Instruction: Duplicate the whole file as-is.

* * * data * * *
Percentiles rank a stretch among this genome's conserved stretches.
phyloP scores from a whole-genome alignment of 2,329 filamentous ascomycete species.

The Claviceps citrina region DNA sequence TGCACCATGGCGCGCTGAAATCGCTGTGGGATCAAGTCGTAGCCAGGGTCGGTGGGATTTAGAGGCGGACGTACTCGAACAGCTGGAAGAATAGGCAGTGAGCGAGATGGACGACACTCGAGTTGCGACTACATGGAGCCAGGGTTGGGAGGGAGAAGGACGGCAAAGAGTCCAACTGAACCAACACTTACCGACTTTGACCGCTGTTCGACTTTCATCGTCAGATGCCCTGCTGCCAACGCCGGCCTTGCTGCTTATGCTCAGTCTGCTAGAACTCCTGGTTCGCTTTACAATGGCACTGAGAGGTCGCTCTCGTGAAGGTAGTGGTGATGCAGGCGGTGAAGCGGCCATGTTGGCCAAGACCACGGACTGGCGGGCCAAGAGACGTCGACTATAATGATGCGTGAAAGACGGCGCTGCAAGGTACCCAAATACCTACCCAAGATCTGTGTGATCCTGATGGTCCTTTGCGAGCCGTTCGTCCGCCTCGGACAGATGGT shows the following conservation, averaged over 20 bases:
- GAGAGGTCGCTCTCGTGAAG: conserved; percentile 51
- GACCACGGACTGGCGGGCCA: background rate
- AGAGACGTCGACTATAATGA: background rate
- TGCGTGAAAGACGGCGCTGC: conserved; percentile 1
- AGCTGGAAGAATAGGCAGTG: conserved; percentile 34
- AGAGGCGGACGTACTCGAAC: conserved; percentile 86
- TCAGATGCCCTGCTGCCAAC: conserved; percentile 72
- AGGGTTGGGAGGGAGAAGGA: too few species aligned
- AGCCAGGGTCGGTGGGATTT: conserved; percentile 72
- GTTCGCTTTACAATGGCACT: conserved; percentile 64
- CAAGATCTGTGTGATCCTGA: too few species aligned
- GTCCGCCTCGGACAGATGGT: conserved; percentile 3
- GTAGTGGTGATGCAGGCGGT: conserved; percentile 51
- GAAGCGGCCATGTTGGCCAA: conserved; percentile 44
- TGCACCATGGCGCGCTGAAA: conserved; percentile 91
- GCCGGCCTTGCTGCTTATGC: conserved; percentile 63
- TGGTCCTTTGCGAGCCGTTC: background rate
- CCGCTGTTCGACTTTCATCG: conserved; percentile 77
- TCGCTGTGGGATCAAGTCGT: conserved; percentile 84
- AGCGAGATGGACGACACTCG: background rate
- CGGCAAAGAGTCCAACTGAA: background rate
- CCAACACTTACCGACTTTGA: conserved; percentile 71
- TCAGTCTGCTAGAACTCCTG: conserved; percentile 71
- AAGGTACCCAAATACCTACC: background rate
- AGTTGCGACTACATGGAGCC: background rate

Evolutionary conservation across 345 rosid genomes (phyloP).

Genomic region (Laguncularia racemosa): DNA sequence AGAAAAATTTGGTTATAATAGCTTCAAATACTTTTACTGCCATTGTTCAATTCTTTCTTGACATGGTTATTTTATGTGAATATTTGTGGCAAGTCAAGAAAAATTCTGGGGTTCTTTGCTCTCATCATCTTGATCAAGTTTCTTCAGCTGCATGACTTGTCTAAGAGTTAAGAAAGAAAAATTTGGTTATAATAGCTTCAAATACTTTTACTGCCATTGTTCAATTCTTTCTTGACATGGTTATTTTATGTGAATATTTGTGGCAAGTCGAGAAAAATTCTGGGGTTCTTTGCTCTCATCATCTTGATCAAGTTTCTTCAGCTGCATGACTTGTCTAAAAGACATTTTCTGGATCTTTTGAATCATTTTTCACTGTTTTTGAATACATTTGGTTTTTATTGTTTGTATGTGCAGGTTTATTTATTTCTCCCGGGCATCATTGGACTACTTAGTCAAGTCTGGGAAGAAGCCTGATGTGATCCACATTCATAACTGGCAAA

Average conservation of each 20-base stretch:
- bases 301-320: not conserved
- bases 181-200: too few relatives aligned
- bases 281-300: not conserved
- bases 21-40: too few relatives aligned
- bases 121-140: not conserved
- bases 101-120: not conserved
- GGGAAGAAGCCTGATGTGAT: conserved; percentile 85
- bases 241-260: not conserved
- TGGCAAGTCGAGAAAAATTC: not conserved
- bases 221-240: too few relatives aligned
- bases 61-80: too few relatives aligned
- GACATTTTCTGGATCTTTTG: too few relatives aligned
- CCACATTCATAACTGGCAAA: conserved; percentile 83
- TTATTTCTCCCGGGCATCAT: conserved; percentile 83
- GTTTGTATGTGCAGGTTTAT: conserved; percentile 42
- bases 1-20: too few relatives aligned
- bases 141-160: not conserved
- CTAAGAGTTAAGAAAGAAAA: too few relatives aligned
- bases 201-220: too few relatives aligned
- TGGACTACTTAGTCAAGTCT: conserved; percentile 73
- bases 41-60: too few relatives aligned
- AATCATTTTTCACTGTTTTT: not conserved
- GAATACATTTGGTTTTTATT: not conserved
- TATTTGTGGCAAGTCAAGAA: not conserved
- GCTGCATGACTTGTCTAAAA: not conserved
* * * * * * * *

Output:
Percentiles rank a stretch among this genome's conserved stretches.
phyloP scores from a whole-genome alignment of 2,329 filamentous ascomycete species.

The Claviceps citrina region DNA sequence TGCACCATGGCGCGCTGAAATCGCTGTGGGATCAAGTCGTAGCCAGGGTCGGTGGGATTTAGAGGCGGACGTACTCGAACAGCTGGAAGAATAGGCAGTGAGCGAGATGGACGACACTCGAGTTGCGACTACATGGAGCCAGGGTTGGGAGGGAGAAGGACGGCAAAGAGTCCAACTGAACCAACACTTACCGACTTTGACCGCTGTTCGACTTTCATCGTCAGATGCCCTGCTGCCAACGCCGGCCTTGCTGCTTATGCTCAGTCTGCTAGAACTCCTGGTTCGCTTTACAATGGCACTGAGAGGTCGCTCTCGTGAAGGTAGTGGTGATGCAGGCGGTGAAGCGGCCATGTTGGCCAAGACCACGGACTGGCGGGCCAAGAGACGTCGACTATAATGATGCGTGAAAGACGGCGCTGCAAGGTACCCAAATACCTACCCAAGATCTGTGTGATCCTGATGGTCCTTTGCGAGCCGTTCGTCCGCCTCGGACAGATGGT shows the following conservation, averaged over 20 bases:
- GAGAGGTCGCTCTCGTGAAG: conserved; percentile 51
- GACCACGGACTGGCGGGCCA: background rate
- AGAGACGTCGACTATAATGA: background rate
- TGCGTGAAAGACGGCGCTGC: conserved; percentile 1
- AGCTGGAAGAATAGGCAGTG: conserved; percentile 34
- AGAGGCGGACGTACTCGAAC: conserved; percentile 86
- TCAGATGCCCTGCTGCCAAC: conserved; percentile 72
- AGGGTTGGGAGGGAGAAGGA: too few species aligned
- AGCCAGGGTCGGTGGGATTT: conserved; percentile 72
- GTTCGCTTTACAATGGCACT: conserved; percentile 64
- CAAGATCTGTGTGATCCTGA: too few species aligned
- GTCCGCCTCGGACAGATGGT: conserved; percentile 3
- GTAGTGGTGATGCAGGCGGT: conserved; percentile 51
- GAAGCGGCCATGTTGGCCAA: conserved; percentile 44
- TGCACCATGGCGCGCTGAAA: conserved; percentile 91
- GCCGGCCTTGCTGCTTATGC: conserved; percentile 63
- TGGTCCTTTGCGAGCCGTTC: background rate
- CCGCTGTTCGACTTTCATCG: conserved; percentile 77
- TCGCTGTGGGATCAAGTCGT: conserved; percentile 84
- AGCGAGATGGACGACACTCG: background rate
- CGGCAAAGAGTCCAACTGAA: background rate
- CCAACACTTACCGACTTTGA: conserved; percentile 71
- TCAGTCTGCTAGAACTCCTG: conserved; percentile 71
- AAGGTACCCAAATACCTACC: background rate
- AGTTGCGACTACATGGAGCC: background rate

Evolutionary conservation across 345 rosid genomes (phyloP).

Genomic region (Laguncularia racemosa): DNA sequence AGAAAAATTTGGTTATAATAGCTTCAAATACTTTTACTGCCATTGTTCAATTCTTTCTTGACATGGTTATTTTATGTGAATATTTGTGGCAAGTCAAGAAAAATTCTGGGGTTCTTTGCTCTCATCATCTTGATCAAGTTTCTTCAGCTGCATGACTTGTCTAAGAGTTAAGAAAGAAAAATTTGGTTATAATAGCTTCAAATACTTTTACTGCCATTGTTCAATTCTTTCTTGACATGGTTATTTTATGTGAATATTTGTGGCAAGTCGAGAAAAATTCTGGGGTTCTTTGCTCTCATCATCTTGATCAAGTTTCTTCAGCTGCATGACTTGTCTAAAAGACATTTTCTGGATCTTTTGAATCATTTTTCACTGTTTTTGAATACATTTGGTTTTTATTGTTTGTATGTGCAGGTTTATTTATTTCTCCCGGGCATCATTGGACTACTTAGTCAAGTCTGGGAAGAAGCCTGATGTGATCCACATTCATAACTGGCAAA

Average conservation of each 20-base stretch:
- bases 301-320: not conserved
- bases 181-200: too few relatives aligned
- bases 281-300: not conserved
- bases 21-40: too few relatives aligned
- bases 121-140: not conserved
- bases 101-120: not conserved
- GGGAAGAAGCCTGATGTGAT: conserved; percentile 85
- bases 241-260: not conserved
- TGGCAAGTCGAGAAAAATTC: not conserved
- bases 221-240: too few relatives aligned
- bases 61-80: too few relatives aligned
- GACATTTTCTGGATCTTTTG: too few relatives aligned
- CCACATTCATAACTGGCAAA: conserved; percentile 83
- TTATTTCTCCCGGGCATCAT: conserved; percentile 83
- GTTTGTATGTGCAGGTTTAT: conserved; percentile 42
- bases 1-20: too few relatives aligned
- bases 141-160: not conserved
- CTAAGAGTTAAGAAAGAAAA: too few relatives aligned
- bases 201-220: too few relatives aligned
- TGGACTACTTAGTCAAGTCT: conserved; percentile 73
- bases 41-60: too few relatives aligned
- AATCATTTTTCACTGTTTTT: not conserved
- GAATACATTTGGTTTTTATT: not conserved
- TATTTGTGGCAAGTCAAGAA: not conserved
- GCTGCATGACTTGTCTAAAA: not conserved